Hi Everyone! Thanks so much for your positive feedback.
Qwerty--The cubes just happen to fit the box. The cubes are pre-cut, unfinished 'turnings' from the craft store. These are 1 1/2". The box just happened to be the right size (though in fact it's slightly too big, but not enough to matter). Oh, and, he's not so much a craftster kind of guy
Regansbox--The cubes could be in any order. However, if you want the cubes to be in the same order for each picture (that is, when the cubes are assembled correctly, all you have to do is flip them over and a new picture is formed, which is how the kid's puzzle I had was made) then you have to make sure they don't get out of order when you decoupage them. Decoupage one side, let it dry, then flip all the cubes to the same new side.
Teamwang--I don't have the box with me anymore (I left it at my folks') so I can't take any more pictures for a tutorial. If I make another, I can do a photo tut.
For now, I will try to explain how it was done.
1. Select cubes. I used the 1 1/2" cubes, but only because I couldn't find any 1" cubes. 4 cubes by 3 cubes of 1 1/2" fit a 4 1/2" X 6" photo. But you could have 24 1" cubes for a 4" X 6".
2. Find a box in the right size. The one I found was 1 1/2" high, 6 1/4" wide, and 4 3/4" deep. It would be easier to find the right box if you use 1" cubes (and also easier to get the photos to fit).
3. Select the photos. You need six of them, plus one for the top, and one for the inside of the top (and one for the inside bottom, if you want). Any or all of these could be copies of one of the six pictures you've selected, or they could be totally different but related pictures. If you want, you can choose photos that are all horiztonal. I didn't--I picked the best, and some were horizontal and some vertical. Pictures without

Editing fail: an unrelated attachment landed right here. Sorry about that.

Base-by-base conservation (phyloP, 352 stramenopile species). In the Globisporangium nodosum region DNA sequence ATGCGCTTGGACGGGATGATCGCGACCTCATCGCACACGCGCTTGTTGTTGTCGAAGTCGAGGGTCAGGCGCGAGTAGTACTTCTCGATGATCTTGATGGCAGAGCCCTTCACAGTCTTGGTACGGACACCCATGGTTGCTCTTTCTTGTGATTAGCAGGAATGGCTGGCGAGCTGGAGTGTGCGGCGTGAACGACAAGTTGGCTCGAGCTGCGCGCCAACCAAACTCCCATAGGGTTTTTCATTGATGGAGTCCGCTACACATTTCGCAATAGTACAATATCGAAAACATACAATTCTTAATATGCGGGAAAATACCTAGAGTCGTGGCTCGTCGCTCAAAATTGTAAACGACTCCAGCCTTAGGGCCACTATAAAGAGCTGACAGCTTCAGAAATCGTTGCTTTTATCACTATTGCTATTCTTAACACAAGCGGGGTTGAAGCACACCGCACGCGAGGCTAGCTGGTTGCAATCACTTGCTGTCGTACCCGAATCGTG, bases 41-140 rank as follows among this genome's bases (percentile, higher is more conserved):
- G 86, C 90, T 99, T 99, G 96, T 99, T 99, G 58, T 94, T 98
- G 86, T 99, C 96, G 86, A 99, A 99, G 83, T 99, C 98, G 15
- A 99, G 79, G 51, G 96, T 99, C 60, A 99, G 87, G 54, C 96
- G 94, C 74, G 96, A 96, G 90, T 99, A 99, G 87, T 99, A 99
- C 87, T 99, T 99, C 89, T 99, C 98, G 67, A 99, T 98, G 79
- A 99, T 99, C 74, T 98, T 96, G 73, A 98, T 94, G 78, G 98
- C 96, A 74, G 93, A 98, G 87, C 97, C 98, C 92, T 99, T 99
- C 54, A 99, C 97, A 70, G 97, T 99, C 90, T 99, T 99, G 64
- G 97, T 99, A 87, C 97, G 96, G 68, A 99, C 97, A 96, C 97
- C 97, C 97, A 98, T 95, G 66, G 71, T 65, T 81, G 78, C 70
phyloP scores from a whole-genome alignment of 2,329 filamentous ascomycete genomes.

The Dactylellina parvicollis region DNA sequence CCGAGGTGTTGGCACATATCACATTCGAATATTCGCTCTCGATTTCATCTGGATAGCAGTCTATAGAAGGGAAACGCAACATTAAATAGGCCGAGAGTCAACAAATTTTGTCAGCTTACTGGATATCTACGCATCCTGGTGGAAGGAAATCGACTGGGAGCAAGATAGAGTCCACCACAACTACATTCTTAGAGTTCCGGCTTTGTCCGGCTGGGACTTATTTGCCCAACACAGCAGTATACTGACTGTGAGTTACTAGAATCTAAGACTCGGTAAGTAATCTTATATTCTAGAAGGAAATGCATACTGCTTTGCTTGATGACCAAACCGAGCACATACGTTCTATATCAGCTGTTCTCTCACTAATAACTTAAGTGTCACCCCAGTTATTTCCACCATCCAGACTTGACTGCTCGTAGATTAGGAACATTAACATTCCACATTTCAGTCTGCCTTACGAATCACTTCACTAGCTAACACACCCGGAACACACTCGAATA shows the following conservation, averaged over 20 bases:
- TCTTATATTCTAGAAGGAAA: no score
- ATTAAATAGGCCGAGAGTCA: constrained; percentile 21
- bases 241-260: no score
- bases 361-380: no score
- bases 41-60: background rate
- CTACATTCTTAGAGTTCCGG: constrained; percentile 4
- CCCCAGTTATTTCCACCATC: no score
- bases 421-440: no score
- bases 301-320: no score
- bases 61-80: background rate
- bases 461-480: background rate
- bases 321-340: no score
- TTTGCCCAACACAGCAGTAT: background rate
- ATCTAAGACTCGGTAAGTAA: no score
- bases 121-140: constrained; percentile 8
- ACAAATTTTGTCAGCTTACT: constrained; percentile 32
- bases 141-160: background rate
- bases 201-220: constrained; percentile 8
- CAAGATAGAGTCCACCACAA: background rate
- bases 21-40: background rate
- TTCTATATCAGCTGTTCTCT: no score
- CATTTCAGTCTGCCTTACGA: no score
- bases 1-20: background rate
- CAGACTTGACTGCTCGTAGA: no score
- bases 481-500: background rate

too much fine detail will probably work better. Incidentally, you don't have to pick photos. You could choose other kinds of pictures. Like clip art, vintage pictures, pictures from a kids' book....
4. Print the photos. As it was, I had to trim the photos quite a bit. I needed them to be 4 1/2" X 6" but most printers print them as 4" X 6" or 5" X 7" and will crop them if you try to do another size. Maybe there's some way to foil the print and fax viewer, but I haven't found it yet. So I printed 5" X 7" and cut them down to fit. I used high resolution paper. I liked it because it kept the colors clear but was thinner, and therefore easier to decoupage, than photo paper.
5. Trim and cut the photos. My mom has a really nice paper cutter with the whole deck marked with both 1/2" and 1 cm increments. That made it easy to get the right sizes, and to make sure that the edges were clean and straight. If you don't have a paper cutter at home, I recommend having the pictures printed at a copy shop and using theirs, because it makes a huge difference. In the end I had six photos, each cut into twelve equal 1 1/2" squares.
6. Decoupage one side of the cubes.
7. While the cubes dry, stain the box. I used an oil stain, but you could use a stain with poly already in it if you wanted.
8. While the stain dries, decoupage another side of the cubes. The first side doesn't have to be fully dry before you do the next side; only mostly dry (1/2 to 1 hour in between sides).
9. While the cubes dry, decoupage the top of the box. Here's one note. If you decoupage the top with plain paper, DO NOT stain the whole top. The oil will soak through the paper. If you want an antique-y look, that might work. But I didn't like it, and had to redo the photo to put over the top after the first round of mod podge had dried.
10. Keep going, alternating between the cubes and the box, until everything is decoupaged. Let dry for a long time before you disturb the pieces. The cubes should be resting on the first side you covered. Then after a few hours (or overnight) then they should be flipped.
11. Wrap up pretty and present!